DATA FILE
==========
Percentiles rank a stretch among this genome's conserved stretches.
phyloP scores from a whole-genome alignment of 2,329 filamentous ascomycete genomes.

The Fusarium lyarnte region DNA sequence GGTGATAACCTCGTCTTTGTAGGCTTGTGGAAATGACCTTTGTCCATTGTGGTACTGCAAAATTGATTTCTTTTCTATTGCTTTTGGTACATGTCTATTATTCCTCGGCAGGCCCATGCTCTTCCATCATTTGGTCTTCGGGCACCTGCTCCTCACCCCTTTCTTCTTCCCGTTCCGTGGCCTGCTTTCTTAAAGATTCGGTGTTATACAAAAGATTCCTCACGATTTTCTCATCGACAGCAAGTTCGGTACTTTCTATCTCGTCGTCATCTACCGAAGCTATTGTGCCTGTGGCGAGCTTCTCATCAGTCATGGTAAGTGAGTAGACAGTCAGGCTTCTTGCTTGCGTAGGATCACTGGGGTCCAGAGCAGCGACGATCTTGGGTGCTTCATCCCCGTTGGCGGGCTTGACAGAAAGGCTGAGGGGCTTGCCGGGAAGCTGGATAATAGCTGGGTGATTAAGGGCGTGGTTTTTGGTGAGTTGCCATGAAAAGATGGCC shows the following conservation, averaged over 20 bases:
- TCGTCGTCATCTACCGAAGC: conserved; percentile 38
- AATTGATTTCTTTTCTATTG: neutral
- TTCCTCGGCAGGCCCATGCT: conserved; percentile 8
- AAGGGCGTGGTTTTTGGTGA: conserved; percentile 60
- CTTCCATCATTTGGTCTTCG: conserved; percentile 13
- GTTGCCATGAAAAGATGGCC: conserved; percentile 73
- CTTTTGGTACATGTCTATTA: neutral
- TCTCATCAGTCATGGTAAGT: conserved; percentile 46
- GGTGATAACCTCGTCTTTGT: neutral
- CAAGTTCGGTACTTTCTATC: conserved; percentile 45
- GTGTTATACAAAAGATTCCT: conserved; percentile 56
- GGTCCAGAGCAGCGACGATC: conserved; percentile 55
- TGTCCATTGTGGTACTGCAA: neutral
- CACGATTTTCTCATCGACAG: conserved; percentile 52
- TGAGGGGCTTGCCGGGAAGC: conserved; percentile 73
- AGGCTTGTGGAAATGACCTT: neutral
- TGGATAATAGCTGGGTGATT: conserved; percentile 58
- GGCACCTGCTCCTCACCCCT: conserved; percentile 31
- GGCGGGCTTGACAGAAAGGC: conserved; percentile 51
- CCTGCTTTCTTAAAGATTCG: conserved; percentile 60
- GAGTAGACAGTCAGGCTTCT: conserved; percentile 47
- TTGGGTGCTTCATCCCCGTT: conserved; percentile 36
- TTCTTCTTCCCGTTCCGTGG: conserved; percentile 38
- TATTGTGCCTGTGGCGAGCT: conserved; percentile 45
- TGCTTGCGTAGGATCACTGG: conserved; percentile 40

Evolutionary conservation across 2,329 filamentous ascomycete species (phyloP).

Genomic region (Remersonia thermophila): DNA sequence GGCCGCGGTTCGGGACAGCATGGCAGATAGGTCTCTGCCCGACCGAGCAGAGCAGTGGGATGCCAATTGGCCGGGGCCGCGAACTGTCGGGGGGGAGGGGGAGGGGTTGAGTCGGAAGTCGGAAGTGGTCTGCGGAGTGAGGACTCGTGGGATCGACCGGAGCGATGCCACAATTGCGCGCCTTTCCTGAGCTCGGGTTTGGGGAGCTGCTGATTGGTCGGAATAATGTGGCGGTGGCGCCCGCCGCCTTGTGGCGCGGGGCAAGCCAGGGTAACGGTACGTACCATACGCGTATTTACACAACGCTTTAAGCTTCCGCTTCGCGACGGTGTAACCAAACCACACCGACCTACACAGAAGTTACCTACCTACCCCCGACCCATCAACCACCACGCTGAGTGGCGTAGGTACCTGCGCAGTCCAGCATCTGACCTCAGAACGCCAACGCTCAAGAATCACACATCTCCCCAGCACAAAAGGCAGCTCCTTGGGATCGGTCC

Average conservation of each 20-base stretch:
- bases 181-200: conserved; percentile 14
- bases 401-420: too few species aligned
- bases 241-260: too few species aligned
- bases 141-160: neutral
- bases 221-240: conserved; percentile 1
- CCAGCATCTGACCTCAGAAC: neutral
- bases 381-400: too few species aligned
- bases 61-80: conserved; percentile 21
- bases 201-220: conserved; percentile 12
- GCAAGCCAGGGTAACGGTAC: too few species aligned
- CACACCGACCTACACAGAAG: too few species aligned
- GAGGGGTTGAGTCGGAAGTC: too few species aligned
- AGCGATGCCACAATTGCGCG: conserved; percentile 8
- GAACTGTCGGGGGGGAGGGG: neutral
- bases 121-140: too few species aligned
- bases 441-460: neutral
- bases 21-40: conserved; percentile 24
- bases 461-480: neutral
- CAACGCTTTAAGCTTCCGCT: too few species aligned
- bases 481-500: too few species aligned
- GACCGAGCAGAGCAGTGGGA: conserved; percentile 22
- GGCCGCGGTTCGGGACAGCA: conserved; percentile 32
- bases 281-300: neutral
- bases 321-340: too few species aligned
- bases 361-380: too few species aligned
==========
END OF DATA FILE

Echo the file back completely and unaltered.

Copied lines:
Percentiles rank a stretch among this genome's conserved stretches.
phyloP scores from a whole-genome alignment of 2,329 filamentous ascomycete genomes.

The Fusarium lyarnte region DNA sequence GGTGATAACCTCGTCTTTGTAGGCTTGTGGAAATGACCTTTGTCCATTGTGGTACTGCAAAATTGATTTCTTTTCTATTGCTTTTGGTACATGTCTATTATTCCTCGGCAGGCCCATGCTCTTCCATCATTTGGTCTTCGGGCACCTGCTCCTCACCCCTTTCTTCTTCCCGTTCCGTGGCCTGCTTTCTTAAAGATTCGGTGTTATACAAAAGATTCCTCACGATTTTCTCATCGACAGCAAGTTCGGTACTTTCTATCTCGTCGTCATCTACCGAAGCTATTGTGCCTGTGGCGAGCTTCTCATCAGTCATGGTAAGTGAGTAGACAGTCAGGCTTCTTGCTTGCGTAGGATCACTGGGGTCCAGAGCAGCGACGATCTTGGGTGCTTCATCCCCGTTGGCGGGCTTGACAGAAAGGCTGAGGGGCTTGCCGGGAAGCTGGATAATAGCTGGGTGATTAAGGGCGTGGTTTTTGGTGAGTTGCCATGAAAAGATGGCC shows the following conservation, averaged over 20 bases:
- TCGTCGTCATCTACCGAAGC: conserved; percentile 38
- AATTGATTTCTTTTCTATTG: neutral
- TTCCTCGGCAGGCCCATGCT: conserved; percentile 8
- AAGGGCGTGGTTTTTGGTGA: conserved; percentile 60
- CTTCCATCATTTGGTCTTCG: conserved; percentile 13
- GTTGCCATGAAAAGATGGCC: conserved; percentile 73
- CTTTTGGTACATGTCTATTA: neutral
- TCTCATCAGTCATGGTAAGT: conserved; percentile 46
- GGTGATAACCTCGTCTTTGT: neutral
- CAAGTTCGGTACTTTCTATC: conserved; percentile 45
- GTGTTATACAAAAGATTCCT: conserved; percentile 56
- GGTCCAGAGCAGCGACGATC: conserved; percentile 55
- TGTCCATTGTGGTACTGCAA: neutral
- CACGATTTTCTCATCGACAG: conserved; percentile 52
- TGAGGGGCTTGCCGGGAAGC: conserved; percentile 73
- AGGCTTGTGGAAATGACCTT: neutral
- TGGATAATAGCTGGGTGATT: conserved; percentile 58
- GGCACCTGCTCCTCACCCCT: conserved; percentile 31
- GGCGGGCTTGACAGAAAGGC: conserved; percentile 51
- CCTGCTTTCTTAAAGATTCG: conserved; percentile 60
- GAGTAGACAGTCAGGCTTCT: conserved; percentile 47
- TTGGGTGCTTCATCCCCGTT: conserved; percentile 36
- TTCTTCTTCCCGTTCCGTGG: conserved; percentile 38
- TATTGTGCCTGTGGCGAGCT: conserved; percentile 45
- TGCTTGCGTAGGATCACTGG: conserved; percentile 40

Evolutionary conservation across 2,329 filamentous ascomycete species (phyloP).

Genomic region (Remersonia thermophila): DNA sequence GGCCGCGGTTCGGGACAGCATGGCAGATAGGTCTCTGCCCGACCGAGCAGAGCAGTGGGATGCCAATTGGCCGGGGCCGCGAACTGTCGGGGGGGAGGGGGAGGGGTTGAGTCGGAAGTCGGAAGTGGTCTGCGGAGTGAGGACTCGTGGGATCGACCGGAGCGATGCCACAATTGCGCGCCTTTCCTGAGCTCGGGTTTGGGGAGCTGCTGATTGGTCGGAATAATGTGGCGGTGGCGCCCGCCGCCTTGTGGCGCGGGGCAAGCCAGGGTAACGGTACGTACCATACGCGTATTTACACAACGCTTTAAGCTTCCGCTTCGCGACGGTGTAACCAAACCACACCGACCTACACAGAAGTTACCTACCTACCCCCGACCCATCAACCACCACGCTGAGTGGCGTAGGTACCTGCGCAGTCCAGCATCTGACCTCAGAACGCCAACGCTCAAGAATCACACATCTCCCCAGCACAAAAGGCAGCTCCTTGGGATCGGTCC

Average conservation of each 20-base stretch:
- bases 181-200: conserved; percentile 14
- bases 401-420: too few species aligned
- bases 241-260: too few species aligned
- bases 141-160: neutral
- bases 221-240: conserved; percentile 1
- CCAGCATCTGACCTCAGAAC: neutral
- bases 381-400: too few species aligned
- bases 61-80: conserved; percentile 21
- bases 201-220: conserved; percentile 12
- GCAAGCCAGGGTAACGGTAC: too few species aligned
- CACACCGACCTACACAGAAG: too few species aligned
- GAGGGGTTGAGTCGGAAGTC: too few species aligned
- AGCGATGCCACAATTGCGCG: conserved; percentile 8
- GAACTGTCGGGGGGGAGGGG: neutral
- bases 121-140: too few species aligned
- bases 441-460: neutral
- bases 21-40: conserved; percentile 24
- bases 461-480: neutral
- CAACGCTTTAAGCTTCCGCT: too few species aligned
- bases 481-500: too few species aligned
- GACCGAGCAGAGCAGTGGGA: conserved; percentile 22
- GGCCGCGGTTCGGGACAGCA: conserved; percentile 32
- bases 281-300: neutral
- bases 321-340: too few species aligned
- bases 361-380: too few species aligned